Is there a federal program that actively subsidizes work-place discrimination against one class of workers in favor of another class?

A program that invests more than $1 billion a year to promote that kind of discrimination?

Does such a program not only fund job discrimination, does it specifically go after a group of people usually thought to be, to say the least, harmless — U.S. citizen and green card college graduates?

And does that program use funds swiped from the trust funds for Social Security and Medicare that are so helpful to our elderly population?

The program’s description above, though 100 percent accurate, sounds like our government’s policy in this area had been taken over by those all-too-skillful Russian hackers.

In this Marxist opium dream, U.S. employers are given financial incentives, by their own government, to discriminate against their owncitizens. Such a program would seem be both highly unattractive and politically indefensible. What sort of weird political arrangements would facilitate such a program?

Well, it was not passed by Congress. It was created on a small scale within the Bush II administration, expanded mightily by the Obama administration, and so far, has been tolerated (in silence) by the Trump administration. It survives because it was born in and continues to grow in virtual secrecy, and because it is never described in the accurate, if harsh, terms used above. It is no opium dream; it is reality.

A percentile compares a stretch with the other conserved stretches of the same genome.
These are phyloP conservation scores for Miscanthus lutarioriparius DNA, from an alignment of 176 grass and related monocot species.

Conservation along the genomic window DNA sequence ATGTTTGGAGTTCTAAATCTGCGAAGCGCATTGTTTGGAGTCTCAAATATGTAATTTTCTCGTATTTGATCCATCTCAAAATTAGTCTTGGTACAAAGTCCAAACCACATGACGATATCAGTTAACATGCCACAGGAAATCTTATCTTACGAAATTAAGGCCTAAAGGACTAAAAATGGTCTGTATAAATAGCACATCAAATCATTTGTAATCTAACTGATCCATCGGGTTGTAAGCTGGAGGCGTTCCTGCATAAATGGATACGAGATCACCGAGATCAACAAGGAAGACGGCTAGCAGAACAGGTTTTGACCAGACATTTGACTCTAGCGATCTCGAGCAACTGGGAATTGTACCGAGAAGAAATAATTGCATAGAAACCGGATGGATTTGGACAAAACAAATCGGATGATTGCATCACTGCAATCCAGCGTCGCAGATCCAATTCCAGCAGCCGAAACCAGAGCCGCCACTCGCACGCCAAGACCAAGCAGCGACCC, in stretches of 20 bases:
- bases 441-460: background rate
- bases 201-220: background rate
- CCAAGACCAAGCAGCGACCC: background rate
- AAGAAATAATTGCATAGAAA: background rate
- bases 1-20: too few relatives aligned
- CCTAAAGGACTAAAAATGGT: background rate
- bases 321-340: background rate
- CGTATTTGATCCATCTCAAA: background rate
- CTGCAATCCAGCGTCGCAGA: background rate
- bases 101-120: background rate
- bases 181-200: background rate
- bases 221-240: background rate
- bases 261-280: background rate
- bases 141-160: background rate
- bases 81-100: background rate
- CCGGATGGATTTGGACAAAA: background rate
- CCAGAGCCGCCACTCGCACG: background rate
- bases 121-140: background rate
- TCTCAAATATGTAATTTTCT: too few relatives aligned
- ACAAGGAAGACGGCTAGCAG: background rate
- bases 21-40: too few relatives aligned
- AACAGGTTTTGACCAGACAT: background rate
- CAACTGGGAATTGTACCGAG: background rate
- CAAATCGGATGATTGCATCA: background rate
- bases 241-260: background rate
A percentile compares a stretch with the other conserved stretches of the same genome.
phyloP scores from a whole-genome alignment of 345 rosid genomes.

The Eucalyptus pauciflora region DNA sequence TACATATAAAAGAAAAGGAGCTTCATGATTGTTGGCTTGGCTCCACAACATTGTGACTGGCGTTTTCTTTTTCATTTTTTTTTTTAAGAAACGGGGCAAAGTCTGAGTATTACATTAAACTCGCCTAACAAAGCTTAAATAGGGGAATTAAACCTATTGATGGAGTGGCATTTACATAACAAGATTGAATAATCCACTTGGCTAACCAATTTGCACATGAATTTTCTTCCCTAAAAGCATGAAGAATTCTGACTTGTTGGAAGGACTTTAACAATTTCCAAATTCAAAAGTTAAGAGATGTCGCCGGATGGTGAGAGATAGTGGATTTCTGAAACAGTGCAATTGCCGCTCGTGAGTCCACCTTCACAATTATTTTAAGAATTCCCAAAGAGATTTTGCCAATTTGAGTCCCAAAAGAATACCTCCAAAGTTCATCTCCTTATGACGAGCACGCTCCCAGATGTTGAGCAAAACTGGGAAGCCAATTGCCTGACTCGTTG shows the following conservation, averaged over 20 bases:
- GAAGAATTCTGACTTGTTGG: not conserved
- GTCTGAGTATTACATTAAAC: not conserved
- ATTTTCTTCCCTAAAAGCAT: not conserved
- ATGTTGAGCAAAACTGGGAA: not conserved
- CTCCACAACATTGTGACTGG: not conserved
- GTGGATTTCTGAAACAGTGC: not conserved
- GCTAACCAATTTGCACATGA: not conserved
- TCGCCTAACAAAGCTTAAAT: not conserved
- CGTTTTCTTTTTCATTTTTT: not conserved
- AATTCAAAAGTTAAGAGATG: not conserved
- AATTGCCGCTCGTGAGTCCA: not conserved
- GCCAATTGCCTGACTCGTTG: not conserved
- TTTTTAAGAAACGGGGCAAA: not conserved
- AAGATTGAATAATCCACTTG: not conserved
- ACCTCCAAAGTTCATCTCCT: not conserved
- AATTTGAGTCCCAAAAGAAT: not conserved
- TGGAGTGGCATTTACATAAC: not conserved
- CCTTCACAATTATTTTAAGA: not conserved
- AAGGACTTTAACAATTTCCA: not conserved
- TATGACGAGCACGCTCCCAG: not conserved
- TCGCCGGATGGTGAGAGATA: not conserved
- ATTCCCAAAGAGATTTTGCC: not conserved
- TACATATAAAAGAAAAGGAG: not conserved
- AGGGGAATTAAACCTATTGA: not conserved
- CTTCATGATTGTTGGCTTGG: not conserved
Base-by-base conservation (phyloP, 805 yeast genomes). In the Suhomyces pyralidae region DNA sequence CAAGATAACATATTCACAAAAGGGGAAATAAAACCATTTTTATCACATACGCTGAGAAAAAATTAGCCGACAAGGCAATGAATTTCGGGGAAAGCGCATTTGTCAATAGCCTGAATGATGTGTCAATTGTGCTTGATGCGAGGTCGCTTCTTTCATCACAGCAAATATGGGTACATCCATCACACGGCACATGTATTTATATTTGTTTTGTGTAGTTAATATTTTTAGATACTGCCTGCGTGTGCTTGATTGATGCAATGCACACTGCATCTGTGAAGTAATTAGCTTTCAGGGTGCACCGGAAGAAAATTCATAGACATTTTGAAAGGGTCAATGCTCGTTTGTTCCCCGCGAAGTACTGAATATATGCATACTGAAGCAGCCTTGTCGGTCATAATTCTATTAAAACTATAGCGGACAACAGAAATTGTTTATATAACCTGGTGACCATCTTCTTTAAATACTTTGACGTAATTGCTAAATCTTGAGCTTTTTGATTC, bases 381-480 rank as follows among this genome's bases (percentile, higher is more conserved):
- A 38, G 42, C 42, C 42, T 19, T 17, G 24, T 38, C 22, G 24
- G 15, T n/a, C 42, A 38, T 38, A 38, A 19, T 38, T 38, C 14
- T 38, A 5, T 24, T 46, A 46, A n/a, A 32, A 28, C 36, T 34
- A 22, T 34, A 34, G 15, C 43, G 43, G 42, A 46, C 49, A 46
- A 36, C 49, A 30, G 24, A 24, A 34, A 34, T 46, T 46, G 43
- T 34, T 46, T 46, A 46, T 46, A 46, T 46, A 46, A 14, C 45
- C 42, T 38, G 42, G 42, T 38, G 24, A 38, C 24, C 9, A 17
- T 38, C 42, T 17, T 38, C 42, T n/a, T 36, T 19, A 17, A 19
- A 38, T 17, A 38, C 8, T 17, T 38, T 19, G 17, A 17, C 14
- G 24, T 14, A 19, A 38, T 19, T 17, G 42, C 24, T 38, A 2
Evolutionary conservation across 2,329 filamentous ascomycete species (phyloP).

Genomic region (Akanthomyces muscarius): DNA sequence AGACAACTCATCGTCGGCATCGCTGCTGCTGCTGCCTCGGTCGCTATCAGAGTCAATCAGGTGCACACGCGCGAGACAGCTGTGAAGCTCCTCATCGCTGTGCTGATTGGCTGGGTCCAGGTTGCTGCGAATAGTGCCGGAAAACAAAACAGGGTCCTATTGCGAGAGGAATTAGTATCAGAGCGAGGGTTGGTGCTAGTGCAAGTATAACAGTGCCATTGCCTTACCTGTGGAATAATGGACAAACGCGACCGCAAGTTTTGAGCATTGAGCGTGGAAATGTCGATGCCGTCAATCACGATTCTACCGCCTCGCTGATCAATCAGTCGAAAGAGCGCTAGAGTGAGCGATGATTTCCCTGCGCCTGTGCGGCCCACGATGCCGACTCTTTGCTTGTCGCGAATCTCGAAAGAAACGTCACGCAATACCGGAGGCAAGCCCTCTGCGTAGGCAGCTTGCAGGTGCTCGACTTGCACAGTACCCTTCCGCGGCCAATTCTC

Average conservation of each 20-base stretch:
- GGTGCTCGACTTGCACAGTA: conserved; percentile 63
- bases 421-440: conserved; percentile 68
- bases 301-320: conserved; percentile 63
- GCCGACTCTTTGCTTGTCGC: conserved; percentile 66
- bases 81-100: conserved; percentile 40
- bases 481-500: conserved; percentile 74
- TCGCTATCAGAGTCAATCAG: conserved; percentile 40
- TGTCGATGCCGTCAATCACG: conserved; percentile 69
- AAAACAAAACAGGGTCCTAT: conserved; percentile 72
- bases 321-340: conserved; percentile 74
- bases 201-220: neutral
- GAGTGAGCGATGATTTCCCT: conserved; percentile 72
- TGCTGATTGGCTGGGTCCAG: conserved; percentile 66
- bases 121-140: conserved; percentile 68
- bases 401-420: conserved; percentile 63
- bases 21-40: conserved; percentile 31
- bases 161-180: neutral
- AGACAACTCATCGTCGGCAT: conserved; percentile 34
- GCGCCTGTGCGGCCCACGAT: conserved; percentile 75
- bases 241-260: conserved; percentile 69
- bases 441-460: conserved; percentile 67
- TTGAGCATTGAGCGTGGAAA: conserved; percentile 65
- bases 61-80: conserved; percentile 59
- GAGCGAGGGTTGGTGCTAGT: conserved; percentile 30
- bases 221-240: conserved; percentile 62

It is called Optional Practical Training (OPT) and it is for foreign graduates of U.S. schools. Its slogan should be: “Americans Need Not Apply”, as U.S. citizens and green card carriers are not eligible for its benefits.

How does it work? There are two stages, the second of which is worse than the initial one. In the first, or student phase, CPT (a form of OPT for current students, called Curricular Practical Training), allows the employers of foreign students, whether on or off campus, as well as the student concerned, to avoid paying payroll taxes.

These are the taxes that support the Social Security and Medicare programs, and the federal part of the unemployment insurance program. These taxes come to about 8.25 percent for both the employer and the worker. U.S. resident college students get the same break if they happen to work on campus, but they must pay the full rate if they work off-campus, as many of them do; so, to the extent that they do work off campus, the Americans are disadvantaged.

The second and more controversial phase, OPT, is for alien alumni, and the discrimination against American college grads is more pronounced. No matter where the domestic resident grads work, they and their employers must pay the full payroll taxes. Meanwhile the foreign grad, no longer a student, but still with a student visa, does not pay the payroll deductions, and neither does his or her employer. (OPT uses a magic wand to convert foreign alumni to foreign students for these tax purposes.)


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